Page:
HOME  |  NEWS  |  BLOGS  |  MESSAGES  |  FEATURES  |  VIDEOS  |  WEBINARS  |  INDUSTRIES  |  FOCUS ON FUNDAMENTALS
  |  REGISTER  |  LOGIN  |  HELP
Blogs
Engineering Materials

3D Printing Flies High

NO RATINGS
Page 1 / 3 Next >
View Comments: Newest First|Oldest First|Threaded View
Page 1/2  >  >>
Cadman-LT
User Rank
Platinum
Re: Great article
Cadman-LT   11/5/2012 1:08:12 PM
NO RATINGS
Ann, I just wanted to say. I know I go on and on about this 3D printing, but it just fascinates me to no end. We talked just a few months ago about materials and they are already here. Like you said, it's progressing very fast. I'm just really interested in this.

Cadman-LT
User Rank
Platinum
Re: Great article
Cadman-LT   11/5/2012 1:03:51 PM
NO RATINGS
That person would still need machining knowledge. At least knowledge of the measuring tools. I can see it as a trade school thing. Now instead of going for machining you go for 3D printing. I might be wrong, but it seems possible.

Cadman-LT
User Rank
Platinum
Re: Great article
Cadman-LT   11/5/2012 12:59:57 PM
NO RATINGS
Then again, it should also create jobs. Instead of running a CNC lathe or mill, you run a 3D printer. It's a little weird to even think about.

Cadman-LT
User Rank
Platinum
Re: Great article
Cadman-LT   11/5/2012 12:55:33 PM
NO RATINGS
I couldn't agree more. I'm a little worried for some machinists out there. I can see these printers taking their jobs. 

Ann R. Thryft
User Rank
Blogger
Re: Great article
Ann R. Thryft   10/30/2012 7:53:12 PM
NO RATINGS
I agree about tight tolerances. The fact that this technology is being used in commercial aircraft and medical applications speaks volumes about its success in achieving consistent, repeatable, very tight tolerances.

Cadman-LT
User Rank
Platinum
Re: Great article
Cadman-LT   10/18/2012 10:26:41 PM
NO RATINGS
One more thought. One thing that comes to mind to me, being an ex-machinist is the precision i.e. tolerances they can hold. I am betting they get better at that. You can print something all day long with whatever material, but if you can't hold certain tolerances then it isn't good for precision work.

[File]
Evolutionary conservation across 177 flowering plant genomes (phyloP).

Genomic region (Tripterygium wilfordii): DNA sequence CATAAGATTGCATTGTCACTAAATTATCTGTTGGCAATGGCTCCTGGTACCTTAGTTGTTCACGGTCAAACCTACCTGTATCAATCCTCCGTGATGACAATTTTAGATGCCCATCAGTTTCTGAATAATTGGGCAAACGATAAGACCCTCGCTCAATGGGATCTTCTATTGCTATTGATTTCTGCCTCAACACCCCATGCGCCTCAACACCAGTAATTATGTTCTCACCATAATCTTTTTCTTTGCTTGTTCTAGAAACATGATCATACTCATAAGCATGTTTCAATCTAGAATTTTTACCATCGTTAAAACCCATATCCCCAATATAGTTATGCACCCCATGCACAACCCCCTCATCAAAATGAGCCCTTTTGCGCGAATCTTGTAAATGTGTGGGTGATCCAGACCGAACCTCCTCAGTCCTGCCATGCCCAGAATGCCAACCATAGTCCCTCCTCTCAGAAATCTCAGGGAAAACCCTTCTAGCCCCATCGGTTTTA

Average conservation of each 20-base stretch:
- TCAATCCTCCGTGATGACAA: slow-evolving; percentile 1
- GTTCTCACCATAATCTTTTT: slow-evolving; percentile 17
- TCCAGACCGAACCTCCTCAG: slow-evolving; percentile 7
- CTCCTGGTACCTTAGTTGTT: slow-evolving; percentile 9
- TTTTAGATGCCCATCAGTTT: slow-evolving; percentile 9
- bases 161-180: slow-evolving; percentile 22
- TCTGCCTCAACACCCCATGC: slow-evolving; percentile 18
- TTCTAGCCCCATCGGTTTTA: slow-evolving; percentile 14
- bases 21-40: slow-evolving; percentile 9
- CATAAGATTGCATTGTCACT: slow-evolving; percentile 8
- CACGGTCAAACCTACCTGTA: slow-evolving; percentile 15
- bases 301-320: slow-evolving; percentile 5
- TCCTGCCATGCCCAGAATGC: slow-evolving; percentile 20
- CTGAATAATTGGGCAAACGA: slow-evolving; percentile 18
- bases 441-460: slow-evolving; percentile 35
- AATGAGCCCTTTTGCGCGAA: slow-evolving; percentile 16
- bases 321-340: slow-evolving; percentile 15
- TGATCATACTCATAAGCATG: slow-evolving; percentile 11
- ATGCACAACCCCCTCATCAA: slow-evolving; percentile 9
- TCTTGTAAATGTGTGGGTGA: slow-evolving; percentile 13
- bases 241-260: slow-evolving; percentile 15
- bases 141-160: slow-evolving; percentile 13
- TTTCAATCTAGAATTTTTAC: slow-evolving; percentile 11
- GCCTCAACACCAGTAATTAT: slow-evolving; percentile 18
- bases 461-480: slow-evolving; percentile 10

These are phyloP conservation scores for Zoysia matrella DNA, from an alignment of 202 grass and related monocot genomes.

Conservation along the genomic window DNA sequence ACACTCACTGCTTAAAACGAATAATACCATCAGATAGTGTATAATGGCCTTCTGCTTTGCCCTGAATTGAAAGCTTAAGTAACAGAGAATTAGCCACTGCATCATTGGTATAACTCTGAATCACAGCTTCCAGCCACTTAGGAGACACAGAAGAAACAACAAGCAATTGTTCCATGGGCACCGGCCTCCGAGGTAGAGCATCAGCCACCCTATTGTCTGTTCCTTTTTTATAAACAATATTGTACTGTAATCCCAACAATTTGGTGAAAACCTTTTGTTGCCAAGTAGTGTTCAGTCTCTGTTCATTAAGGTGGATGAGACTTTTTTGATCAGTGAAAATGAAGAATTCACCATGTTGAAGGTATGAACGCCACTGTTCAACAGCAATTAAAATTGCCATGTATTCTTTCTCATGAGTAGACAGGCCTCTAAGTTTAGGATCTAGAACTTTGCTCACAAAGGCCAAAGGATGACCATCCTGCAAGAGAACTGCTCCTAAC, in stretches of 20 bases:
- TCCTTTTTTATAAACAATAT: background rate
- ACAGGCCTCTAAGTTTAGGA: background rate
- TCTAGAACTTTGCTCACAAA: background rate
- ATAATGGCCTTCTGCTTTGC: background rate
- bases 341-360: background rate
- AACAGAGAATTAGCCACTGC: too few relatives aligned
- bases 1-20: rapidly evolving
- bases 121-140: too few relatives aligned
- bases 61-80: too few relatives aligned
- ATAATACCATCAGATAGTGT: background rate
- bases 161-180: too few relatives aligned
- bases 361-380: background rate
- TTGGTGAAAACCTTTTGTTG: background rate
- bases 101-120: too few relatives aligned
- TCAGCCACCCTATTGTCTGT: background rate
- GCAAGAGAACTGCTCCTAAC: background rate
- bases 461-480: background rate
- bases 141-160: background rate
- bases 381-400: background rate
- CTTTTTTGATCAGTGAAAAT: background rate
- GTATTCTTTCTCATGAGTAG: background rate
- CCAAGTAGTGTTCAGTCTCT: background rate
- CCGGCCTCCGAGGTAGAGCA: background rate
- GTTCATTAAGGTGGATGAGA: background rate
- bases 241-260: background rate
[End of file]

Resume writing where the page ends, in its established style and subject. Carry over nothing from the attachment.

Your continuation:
Cadman-LT
User Rank
Platinum
Re: Great article
Cadman-LT   10/18/2012 10:23:48 PM
NO RATINGS
I really like the new materials. that's been my fascination with 3D printing thus far. The software advancements are good, but the materials determine what you can make. Wonder what's next?

Cadman-LT
User Rank
Platinum
Re: Great article
Cadman-LT   10/18/2012 10:20:12 PM
NO RATINGS
You are certainly welcome Ann. Keep'em comin'!

Ann R. Thryft
User Rank
Blogger
Re: Great article
Ann R. Thryft   10/16/2012 12:00:05 PM
NO RATINGS
Thanks, Cadman, glad you enjoy my blogs on this subject. I agree, the rate of advances has really sped up lately.

Rob Spiegel
User Rank
Blogger
Re: 3D printing in the field
Rob Spiegel   10/15/2012 11:24:06 PM
NO RATINGS
Nice article, Ann. I didn't realize that 3D printing had moved so far beyond creating prototypes and into finished parts. Quite impressive.

Page 1/2  >  >>
Partner Zone
More Blogs from Engineering Materials
In this slideshow's latest crop of new bio-based and renewable plastics and methods for making them, some materials can even be completely recycled several times without loss of original properties.
It's probably too late to buy one, but some lucky people will soon be the owners of only 50 electric motorcycles made entirely with 3D printing from a super-lightweight aluminum alloy.
Oak Ridge National Laboratory has developed a surface preparation method to improve joining carbon composites with aluminum, with potentially far-reaching ramifications for high-volume industrial applications.
Our latest crop includes ABS alternatives, tougher PLAs, flexible plastics including a flexible nylon, polymers with better heat resistance, and the first biocompatible resin for desktop 3D printing.
New and improved fastening methods are helping engineers join plastics, composites, and thinner metal sheets in a variety of product assemblies.
Quick Poll
The Continuing Education Center offers engineers an entirely new way to get the education they need to formulate next-generation solutions.
SEMESTERS: 1  |  2  |  3  |  4  |  5  |  6 |  7 | 8 | 9 | 10


Focus on Fundamentals consists of 45-minute on-line classes that cover a host of technologies. You learn without leaving the comfort of your desk. All classes are taught by subject-matter experts and all are archived. So if you can't attend live, attend at your convenience.
Next Course June 28-30:
Sponsored by Proto Labs
Learn More   |   Login   |   Archived Classes
Twitter Feed
Design News Twitter Feed
Like Us on Facebook

Technology Marketplace

Copyright © 2016 UBM Canon, A UBM company, All rights reserved. Privacy Policy | Terms of Service